National Cancer Institute Should Tell Women of Abortion-Breast Cancer Link

Opinion   Bill Saunders   Nov 9, 2010   |   1:01PM    Washington, DC

For years the National Cancer Institute (NCI) has denied a link between abortion and breast cancer.  But NCI may soon have to apologize to the women it has misled—because one of its own researchers is starting to acknowledge the link. 

In the last 18 months alone, five studies have demonstrated an increased risk of breast cancer following abortion.  One of those studies, co-authored by Louise Briton, a NCI branch chief, found a statistically significant 40 percent increased risk of breast cancer following abortion.[1] 

The study also acknowledged that its findings were “consistent with the effects observed in previous studies on younger women.  Specifically, older age, family history of breast cancer, earlier menarche age, induced abortion, and oral contraceptive use were associated with an increased risk for breast cancer.”[2]

Have these findings caused NCI to reverse course?  Not yet, anyway.  On its website, NCI still blatantly states that “having an abortion… does not increase a woman’s subsequent risk of developing breast cancer”[3]—a errant conclusion made during a 2003 workshop organized by Ms. Briton herself.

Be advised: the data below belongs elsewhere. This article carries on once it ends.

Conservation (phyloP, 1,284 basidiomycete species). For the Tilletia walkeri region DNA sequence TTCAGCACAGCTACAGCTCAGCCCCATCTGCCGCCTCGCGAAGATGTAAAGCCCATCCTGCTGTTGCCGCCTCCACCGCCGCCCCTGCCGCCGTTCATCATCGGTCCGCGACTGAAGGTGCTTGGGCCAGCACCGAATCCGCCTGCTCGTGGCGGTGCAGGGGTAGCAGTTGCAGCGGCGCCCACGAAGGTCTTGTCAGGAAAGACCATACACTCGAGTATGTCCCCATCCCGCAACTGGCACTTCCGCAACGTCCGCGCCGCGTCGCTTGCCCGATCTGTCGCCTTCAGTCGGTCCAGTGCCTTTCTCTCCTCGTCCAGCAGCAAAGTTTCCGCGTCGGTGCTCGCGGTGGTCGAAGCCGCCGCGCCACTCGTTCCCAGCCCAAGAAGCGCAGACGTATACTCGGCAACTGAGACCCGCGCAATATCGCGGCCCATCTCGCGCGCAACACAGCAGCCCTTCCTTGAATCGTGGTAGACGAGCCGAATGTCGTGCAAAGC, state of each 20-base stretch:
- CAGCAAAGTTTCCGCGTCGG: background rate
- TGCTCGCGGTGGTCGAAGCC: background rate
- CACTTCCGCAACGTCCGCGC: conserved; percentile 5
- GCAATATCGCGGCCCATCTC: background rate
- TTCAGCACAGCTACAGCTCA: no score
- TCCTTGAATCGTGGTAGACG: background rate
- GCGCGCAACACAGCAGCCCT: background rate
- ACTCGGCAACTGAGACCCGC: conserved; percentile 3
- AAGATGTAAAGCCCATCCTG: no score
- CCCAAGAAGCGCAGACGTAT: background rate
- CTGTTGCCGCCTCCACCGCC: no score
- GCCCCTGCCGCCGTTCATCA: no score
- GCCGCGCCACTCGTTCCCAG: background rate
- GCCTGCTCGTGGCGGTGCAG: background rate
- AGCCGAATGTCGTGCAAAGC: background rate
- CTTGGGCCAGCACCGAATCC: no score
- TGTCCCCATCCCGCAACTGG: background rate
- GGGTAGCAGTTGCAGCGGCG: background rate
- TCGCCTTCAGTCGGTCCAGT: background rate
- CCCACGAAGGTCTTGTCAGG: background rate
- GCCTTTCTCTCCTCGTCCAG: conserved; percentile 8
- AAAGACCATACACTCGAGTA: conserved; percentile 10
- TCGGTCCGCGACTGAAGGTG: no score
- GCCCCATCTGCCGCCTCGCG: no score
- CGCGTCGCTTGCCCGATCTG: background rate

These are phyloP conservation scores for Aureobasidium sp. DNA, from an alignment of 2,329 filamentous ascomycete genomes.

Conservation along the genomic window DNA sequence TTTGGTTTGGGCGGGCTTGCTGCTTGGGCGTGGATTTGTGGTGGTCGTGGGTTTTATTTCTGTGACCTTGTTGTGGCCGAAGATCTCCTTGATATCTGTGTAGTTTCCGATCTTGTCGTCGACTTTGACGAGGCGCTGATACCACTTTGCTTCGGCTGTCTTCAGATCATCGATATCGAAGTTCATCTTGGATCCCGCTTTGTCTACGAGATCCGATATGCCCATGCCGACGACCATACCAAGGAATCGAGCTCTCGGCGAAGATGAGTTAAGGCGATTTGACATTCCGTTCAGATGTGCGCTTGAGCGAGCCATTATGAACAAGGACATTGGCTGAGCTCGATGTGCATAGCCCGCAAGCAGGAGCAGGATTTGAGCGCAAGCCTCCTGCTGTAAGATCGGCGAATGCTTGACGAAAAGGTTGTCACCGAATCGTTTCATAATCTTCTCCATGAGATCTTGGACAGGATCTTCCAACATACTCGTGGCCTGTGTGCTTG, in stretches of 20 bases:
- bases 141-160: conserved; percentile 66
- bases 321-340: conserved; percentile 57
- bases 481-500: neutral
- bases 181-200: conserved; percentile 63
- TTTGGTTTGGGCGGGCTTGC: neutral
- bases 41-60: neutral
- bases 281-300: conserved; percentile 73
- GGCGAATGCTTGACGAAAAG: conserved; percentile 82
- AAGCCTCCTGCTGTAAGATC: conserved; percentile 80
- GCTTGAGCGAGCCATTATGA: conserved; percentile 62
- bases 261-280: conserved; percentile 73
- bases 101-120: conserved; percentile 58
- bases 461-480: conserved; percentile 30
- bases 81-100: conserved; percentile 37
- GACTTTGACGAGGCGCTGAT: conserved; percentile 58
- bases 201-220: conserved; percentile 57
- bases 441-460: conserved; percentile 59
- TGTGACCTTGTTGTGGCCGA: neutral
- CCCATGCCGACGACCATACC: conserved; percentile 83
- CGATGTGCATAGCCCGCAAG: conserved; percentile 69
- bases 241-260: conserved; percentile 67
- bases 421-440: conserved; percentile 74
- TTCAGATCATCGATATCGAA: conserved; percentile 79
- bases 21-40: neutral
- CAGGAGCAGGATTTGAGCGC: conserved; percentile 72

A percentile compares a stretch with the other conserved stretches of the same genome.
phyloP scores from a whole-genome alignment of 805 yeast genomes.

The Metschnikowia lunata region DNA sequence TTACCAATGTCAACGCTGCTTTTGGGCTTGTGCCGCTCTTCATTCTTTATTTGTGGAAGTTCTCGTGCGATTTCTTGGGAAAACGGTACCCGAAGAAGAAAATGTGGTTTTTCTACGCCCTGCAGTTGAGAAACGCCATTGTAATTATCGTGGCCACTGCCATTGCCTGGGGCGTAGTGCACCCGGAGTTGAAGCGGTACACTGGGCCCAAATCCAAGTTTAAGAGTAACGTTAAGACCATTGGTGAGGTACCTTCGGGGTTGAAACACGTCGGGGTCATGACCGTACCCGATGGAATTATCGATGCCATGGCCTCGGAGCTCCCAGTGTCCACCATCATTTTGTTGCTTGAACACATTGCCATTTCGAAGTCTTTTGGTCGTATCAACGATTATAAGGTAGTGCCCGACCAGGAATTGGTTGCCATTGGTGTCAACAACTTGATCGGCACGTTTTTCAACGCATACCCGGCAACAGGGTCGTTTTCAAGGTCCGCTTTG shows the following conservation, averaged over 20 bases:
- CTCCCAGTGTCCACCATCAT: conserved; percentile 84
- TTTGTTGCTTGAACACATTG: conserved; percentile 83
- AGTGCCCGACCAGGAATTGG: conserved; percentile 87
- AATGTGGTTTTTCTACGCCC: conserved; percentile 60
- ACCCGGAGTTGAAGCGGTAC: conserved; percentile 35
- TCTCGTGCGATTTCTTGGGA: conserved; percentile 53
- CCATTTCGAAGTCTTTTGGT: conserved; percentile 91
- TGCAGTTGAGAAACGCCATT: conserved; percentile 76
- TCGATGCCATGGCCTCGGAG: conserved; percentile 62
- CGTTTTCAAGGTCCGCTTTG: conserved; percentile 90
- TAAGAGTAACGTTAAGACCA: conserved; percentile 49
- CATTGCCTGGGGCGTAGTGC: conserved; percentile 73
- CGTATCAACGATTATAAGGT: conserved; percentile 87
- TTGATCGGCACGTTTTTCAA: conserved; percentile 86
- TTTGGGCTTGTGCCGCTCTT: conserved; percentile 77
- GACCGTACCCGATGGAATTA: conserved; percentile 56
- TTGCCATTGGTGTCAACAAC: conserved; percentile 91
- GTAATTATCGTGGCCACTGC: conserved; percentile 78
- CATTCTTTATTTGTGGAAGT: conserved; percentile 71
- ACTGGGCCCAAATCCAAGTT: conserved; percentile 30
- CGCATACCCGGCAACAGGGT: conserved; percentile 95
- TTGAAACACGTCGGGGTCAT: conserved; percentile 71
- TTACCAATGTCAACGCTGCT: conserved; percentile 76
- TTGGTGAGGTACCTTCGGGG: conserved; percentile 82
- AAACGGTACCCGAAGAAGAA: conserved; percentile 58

It is time for NCI to stop ignoring the facts. 

This failure of NCI to protect women highlights the need for state legislatures to take action.  Women must be informed that induced abortion increases their breast cancer risk.  To date, 31 states require that women receive some kind of information before abortion.  However, only three states—Minnesota, Mississippi, and Texas—explicitly require physicians to inform women seeking abortion of the link between abortion and breast cancer.  Two other states—Alaska and West Virginia—include information about the link in the state-mandated educational materials that women must receive prior to abortion.

According to the Guttmacher Institute, there have been more than 45 million legal abortions since the U.S. Supreme Court decided Roe v. Wade in 1973.[4]  That’s 45 million women who likely unknowingly accepted a greater risk of subsequent breast cancer when they obtained their abortions—proving once again that abortion has two victims: the child and the mother.

[1] J.M. Dolle et al., Risk Factors for Triple-Negative Breast Cancer in Women Under the Age of 45 Years, Cancer Epidemiol Biomarkers Rev. 18(4):1157, 1158 (Apr. 2009).

2 Id. at 1162-63.

3 National Cancer Institute, Abortion, Miscarriage, and Breast Cancer Risk (reviewed 2010), available at http://www.cancer.gov/cancertopics/factsheet/risk/abortion-miscarriage (last visited Oct. 26, 2010).

4 Guttmacher Institute, Facts on Induced Abortion in the United States (July 2008), available at http://www.guttmacher.org/pubs/fb_induced_abortion.html (last visited Oct. 26, 2010).